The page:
Op-ed: A new initiative aims to have the question of the Palestinian territories’ fate answered via a referendum in Israel. While some on the left have praised the idea, right-wing politicians have been quite silent on it so far. And how should PM Netanyahu, who has publicly supported the two-state solution, feel about this?

On Monday, a new initiative popped up: A new organization called Mahlitim BeHamishim (“Decision at 50” in Hebrew) is calling for a referendum among Israelis regarding what is to be done with the Palestinian territories, with the 50th anniversary of the Six -Day War and Israel’s control of said territories less than a year away. The organization is lead by former ministers and MKs from center-left parties, as well as public figures, peace activists, and others.

According to Mahlitim BeHamishim leaders, they will try and make sure that a bill promising a referendum on the topic during 2017 be proposed in the Knesset as soon as it is back in session. In other words: They want to influence the government to strive for a two-state solution instead of treading water.

Estimates in political circles say that center-left parties will support the initiative and right-wing parties will oppose it. If that’s the case, the initiative’s chances are slim indeed, and it is destined to fall like others before it. The fact that in the days since its publication the main voices if support for the Mahlitim BeHamishim have come from Tzipi Livni, Isaac Herzog, Zehava Galon and others on the left isn’t very surprising. What is strange is the silence from right-wing political leaders.

Will Israelis vote on the future of their country's involvement in the Palestinian territories? (Photo: AFP)
Will Israelis vote on the future of their country’s involvement in the Palestinian territories? (Photo: AFP)


There are those in political circles who believe right-wing politicians may see the proposal as a significant opportunity. Parties such as Bayit Yehudi and perhaps Yisrael Beytenu as well could support the initiative in order to once and for all determine the question of the territories’ future, believing that the majority of the Israeli public supports Israel’s continued control of them and that a decisive victory on this issue could give a huge boost for the settlement movement. There’s also the possibility that such an initiative would embarrass the prime minister, who claims publically to be in support of a two-state solution.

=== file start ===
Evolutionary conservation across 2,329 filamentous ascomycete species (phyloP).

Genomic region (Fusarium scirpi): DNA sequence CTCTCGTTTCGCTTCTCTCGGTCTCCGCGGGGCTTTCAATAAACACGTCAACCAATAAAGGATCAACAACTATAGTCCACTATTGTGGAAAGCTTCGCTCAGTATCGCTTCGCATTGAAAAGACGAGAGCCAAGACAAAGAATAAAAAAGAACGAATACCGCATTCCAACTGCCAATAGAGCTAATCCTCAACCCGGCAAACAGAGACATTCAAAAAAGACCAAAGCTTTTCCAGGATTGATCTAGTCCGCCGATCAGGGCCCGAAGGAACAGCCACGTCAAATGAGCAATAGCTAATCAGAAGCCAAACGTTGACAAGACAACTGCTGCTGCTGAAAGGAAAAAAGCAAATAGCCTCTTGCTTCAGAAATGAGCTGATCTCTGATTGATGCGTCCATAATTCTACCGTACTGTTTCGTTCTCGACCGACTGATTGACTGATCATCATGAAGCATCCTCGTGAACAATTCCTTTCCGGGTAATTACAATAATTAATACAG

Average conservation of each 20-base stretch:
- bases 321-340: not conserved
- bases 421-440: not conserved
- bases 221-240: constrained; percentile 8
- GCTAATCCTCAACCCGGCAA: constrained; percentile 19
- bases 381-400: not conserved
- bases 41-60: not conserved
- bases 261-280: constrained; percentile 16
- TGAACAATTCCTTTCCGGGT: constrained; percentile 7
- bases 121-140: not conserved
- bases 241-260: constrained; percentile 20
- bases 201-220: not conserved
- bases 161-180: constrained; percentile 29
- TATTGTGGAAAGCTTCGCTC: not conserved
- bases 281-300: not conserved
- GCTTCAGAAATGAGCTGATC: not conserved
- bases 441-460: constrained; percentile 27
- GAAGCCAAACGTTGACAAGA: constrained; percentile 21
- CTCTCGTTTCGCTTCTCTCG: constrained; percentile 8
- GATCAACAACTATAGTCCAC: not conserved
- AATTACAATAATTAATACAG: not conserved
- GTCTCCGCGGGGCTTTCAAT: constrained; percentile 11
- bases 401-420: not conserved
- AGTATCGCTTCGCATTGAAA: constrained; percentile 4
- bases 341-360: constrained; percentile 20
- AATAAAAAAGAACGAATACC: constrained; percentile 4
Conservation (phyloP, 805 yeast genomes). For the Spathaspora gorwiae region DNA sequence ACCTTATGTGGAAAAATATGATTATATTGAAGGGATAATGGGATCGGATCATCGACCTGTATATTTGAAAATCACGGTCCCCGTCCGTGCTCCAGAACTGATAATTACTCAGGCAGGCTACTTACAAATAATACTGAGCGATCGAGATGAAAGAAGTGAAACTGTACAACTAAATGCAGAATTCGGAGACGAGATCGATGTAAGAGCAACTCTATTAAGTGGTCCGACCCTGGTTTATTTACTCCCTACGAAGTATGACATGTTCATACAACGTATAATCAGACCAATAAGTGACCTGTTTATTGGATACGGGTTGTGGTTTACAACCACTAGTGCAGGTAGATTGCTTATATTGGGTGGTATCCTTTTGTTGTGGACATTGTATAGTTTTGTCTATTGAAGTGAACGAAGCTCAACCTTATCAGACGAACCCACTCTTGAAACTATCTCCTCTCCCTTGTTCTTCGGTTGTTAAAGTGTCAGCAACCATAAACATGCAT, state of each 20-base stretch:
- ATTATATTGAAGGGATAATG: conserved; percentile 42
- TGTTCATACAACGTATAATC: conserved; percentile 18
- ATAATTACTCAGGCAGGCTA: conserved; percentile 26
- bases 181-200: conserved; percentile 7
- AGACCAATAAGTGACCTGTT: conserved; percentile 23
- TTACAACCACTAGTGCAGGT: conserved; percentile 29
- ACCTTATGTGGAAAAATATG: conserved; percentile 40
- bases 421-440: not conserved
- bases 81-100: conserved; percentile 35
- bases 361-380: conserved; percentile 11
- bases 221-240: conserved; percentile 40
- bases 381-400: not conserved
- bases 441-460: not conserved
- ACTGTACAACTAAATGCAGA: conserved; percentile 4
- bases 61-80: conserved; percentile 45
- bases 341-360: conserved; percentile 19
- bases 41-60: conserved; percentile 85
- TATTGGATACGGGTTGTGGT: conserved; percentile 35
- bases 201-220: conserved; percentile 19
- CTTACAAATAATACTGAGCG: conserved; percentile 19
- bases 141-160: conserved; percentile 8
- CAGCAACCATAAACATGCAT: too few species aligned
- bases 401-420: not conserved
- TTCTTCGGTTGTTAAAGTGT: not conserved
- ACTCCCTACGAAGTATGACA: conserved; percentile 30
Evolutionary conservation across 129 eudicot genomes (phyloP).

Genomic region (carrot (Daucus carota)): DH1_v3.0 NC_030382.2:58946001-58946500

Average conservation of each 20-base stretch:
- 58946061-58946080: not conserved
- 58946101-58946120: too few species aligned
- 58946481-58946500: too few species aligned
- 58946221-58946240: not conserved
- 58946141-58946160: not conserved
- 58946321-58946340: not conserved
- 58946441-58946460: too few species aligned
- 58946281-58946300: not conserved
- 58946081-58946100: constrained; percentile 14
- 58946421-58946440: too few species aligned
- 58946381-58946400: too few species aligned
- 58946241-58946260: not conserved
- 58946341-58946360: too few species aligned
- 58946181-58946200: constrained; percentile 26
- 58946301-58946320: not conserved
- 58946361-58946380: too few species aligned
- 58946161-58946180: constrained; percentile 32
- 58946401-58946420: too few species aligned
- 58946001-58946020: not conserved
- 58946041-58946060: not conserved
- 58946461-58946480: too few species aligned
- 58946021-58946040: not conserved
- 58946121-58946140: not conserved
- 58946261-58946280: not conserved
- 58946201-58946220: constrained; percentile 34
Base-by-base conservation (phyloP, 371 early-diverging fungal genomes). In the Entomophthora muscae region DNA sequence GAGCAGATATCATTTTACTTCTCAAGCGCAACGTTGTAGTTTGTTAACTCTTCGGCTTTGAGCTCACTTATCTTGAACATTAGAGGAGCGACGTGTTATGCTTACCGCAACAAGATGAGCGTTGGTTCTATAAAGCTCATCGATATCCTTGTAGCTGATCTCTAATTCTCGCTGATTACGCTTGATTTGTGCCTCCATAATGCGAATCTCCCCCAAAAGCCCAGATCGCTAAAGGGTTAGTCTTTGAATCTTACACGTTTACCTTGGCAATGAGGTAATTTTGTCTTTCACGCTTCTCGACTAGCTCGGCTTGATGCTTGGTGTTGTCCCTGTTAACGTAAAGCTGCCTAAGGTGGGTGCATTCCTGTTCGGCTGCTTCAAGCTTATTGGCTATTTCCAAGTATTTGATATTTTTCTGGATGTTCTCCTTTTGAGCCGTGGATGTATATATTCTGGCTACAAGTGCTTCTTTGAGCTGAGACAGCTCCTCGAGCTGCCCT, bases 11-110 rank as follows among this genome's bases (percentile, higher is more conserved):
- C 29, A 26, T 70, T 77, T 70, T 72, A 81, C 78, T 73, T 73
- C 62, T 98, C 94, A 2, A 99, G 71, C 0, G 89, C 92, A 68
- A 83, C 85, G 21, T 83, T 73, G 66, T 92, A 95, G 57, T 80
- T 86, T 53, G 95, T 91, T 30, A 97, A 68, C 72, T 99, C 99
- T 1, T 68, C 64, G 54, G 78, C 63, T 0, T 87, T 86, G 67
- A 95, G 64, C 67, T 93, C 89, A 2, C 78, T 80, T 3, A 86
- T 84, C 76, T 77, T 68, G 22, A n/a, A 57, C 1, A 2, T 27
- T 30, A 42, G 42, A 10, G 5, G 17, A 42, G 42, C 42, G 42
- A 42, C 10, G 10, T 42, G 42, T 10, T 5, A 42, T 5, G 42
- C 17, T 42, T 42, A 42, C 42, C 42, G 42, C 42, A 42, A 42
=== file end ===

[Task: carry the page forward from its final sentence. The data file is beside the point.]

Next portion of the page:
The prime minister’s need to respond to the initiative may put him in an awkward position indeed. It’s another headache for Netanyahu, and there may be quite a few in the right who’ll find that quite amusing. Will he be forced to declare, in front of the whole world, that he really didn’t mean his statements in support of the two states? Or will he find himself taking the same position as Israel’s left-wing leaders?

What’s interesting is that the left’s position on the issue isn’t all that clear either. In a meeting headed by two of the Mahlitim Behamishim leaders, former MK Betzalel Reshef and Peace Now Director Avi Buskila, and attended by MKs from the Joint List party, the Arab MKs expressed their disapproval of the initiative, saying the Israeli public has no right to decide the fate of the territories, since that right is reserved for the Palestinian population that lives there.

Bennet and Netanyahu. The referendum is another headache for the PM, but not necessarily bad for the education minister. (Photo: Emil Salman)
Bennet and Netanyahu. The referendum is another headache for the PM, but not necessarily bad for the education minister. (Photo: Emil Salman)


The initiative leaders tried their mightiest to convince the MKs that the referendum would determine Israeli policy and not be binding to the Palestinians, who’ll be free to establish their own position in future negotiations. They further claimed that, things being as they are, Israel is already set to force its own will on the Palestinians, and that the referendum may represent hope for change.

The meeting ended in disagreement, and still – the Mahlitim Behamishim’s leaders believe that if the bill is presented to the Knesset, the Arab MKs won’t be the main obstacle to its passing.

As reported by Ynetnews